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Consumers Should Be Skeptical of Interest & Fees from Debt Buyers, Experts Say

Michael Rapp Aug. 21, 2014

Unfortunately for consumers, it is common practice for debt collectors to increase their profits by adding interest and fees to purchased debt. In many cases, debt collection agencies can significantly increase the amount of debt owed, but legal experts argue that consumers should be skeptical of any additional debt being added.

In a Fox Business article, Peter Barry, a consumer lawyer in Minneapolis, MN argues that “If a debt buyer purchases (your debt), the right to collect interest is not automatic.”

Although it may be legal in some cases for debt buyers to add interest and fees onto money the buyer did not originally lend, such interest and fees are becoming increasingly scrutinized by the Federal Trade Commission and CFPB.

To add to the problem of consumers being charged extremely high interest rates and arbitrary fees on defaulted loan debt, the FTC reports that in such cases, buyers provide very little information on the debt’s origin or history. Further, when called out on erroneous debt addition, many collectors fail to show up in court, causing cases to slip through the cracks.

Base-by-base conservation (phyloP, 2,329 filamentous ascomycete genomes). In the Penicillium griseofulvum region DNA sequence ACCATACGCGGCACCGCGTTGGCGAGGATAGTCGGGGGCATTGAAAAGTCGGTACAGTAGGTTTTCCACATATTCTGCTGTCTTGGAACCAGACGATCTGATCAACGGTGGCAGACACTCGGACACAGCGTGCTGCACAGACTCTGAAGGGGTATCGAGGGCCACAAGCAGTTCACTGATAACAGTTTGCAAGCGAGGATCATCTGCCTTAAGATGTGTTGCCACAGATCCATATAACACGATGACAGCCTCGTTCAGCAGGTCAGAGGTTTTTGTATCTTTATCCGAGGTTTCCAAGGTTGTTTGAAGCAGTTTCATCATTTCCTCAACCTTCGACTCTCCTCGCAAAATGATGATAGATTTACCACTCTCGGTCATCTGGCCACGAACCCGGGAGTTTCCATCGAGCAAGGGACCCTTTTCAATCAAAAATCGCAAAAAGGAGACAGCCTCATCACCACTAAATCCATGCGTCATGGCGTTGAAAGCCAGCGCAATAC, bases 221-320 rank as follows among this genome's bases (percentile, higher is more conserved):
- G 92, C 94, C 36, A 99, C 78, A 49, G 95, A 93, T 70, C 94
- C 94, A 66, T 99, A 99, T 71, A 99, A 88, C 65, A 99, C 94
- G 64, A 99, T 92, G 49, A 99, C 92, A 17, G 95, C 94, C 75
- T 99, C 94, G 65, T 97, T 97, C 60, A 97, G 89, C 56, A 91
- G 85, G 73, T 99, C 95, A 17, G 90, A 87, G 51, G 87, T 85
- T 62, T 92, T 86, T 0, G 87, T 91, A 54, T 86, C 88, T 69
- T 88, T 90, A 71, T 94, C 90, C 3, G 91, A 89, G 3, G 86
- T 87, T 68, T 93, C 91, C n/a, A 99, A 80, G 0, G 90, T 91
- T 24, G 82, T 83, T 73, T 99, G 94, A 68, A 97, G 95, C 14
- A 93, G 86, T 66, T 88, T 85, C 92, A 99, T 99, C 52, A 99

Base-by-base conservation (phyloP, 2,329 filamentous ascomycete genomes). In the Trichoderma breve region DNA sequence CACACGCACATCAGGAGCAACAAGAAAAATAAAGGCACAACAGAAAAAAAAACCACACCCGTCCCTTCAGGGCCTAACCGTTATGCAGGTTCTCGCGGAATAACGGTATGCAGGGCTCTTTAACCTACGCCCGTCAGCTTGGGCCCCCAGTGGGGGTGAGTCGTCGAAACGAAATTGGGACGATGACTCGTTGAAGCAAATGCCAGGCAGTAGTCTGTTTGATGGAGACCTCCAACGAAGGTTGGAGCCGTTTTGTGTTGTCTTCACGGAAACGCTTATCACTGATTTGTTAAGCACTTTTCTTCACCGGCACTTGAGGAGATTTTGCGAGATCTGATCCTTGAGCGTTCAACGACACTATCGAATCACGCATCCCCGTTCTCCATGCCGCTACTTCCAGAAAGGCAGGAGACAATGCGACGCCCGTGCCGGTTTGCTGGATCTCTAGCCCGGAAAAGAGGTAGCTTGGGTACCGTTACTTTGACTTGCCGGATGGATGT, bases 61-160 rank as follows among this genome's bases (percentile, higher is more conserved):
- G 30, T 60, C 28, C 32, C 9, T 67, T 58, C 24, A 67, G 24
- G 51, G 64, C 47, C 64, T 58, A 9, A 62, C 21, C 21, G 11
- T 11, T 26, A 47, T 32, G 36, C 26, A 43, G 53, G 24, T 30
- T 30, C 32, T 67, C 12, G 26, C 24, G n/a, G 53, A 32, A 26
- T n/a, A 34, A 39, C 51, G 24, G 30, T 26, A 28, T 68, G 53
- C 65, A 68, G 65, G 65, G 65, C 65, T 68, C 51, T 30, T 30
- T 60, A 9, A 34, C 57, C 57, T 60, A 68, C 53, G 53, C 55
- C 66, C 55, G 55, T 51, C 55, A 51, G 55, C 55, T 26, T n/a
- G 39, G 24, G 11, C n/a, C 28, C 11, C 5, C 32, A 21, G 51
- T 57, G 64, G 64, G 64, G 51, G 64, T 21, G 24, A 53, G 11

In other cases, debt buyers add on interest and other fees that are completely made up, or charge consumers on interest before they actually owned the debt.

For example, one debt buyer, Asset Acceptance, charged a Michigan consumer $400 in interest for debt the company bought. The only problem was that Asset Acceptance charged the consumer on the 2 years prior to it owning the debt.

Asset Acceptance was eventually charged in a Michigan federal court with ”false statements regarding the total amount of the debt.”

The Fox Business article notes that many debt buyers are not subject to Truth in Lending, so they “claim the right to charge interest on the unpaid amount without sending you monthly statements”.

The U.S. Fair Debt Collection Practices Act says that debt collectors may add fees or interest only if the amount is “expressly authorized by the agreement creating the debt or permitted by law”, which requires a “copy of the original card agreement to prove the interest is permitted.”

State laws also dictate interest rates and fees that debt buyers can charge. The federal government is reportedly working on new laws that would require debt buyers to provide more accurate documentation justifying interest and fee charges.

So, what is one to do when he or she believes that debt buyers are unjustly charging interest rates and/or fees? Experts say the best course of action is tocontact a consumer protection attorney for legal advice.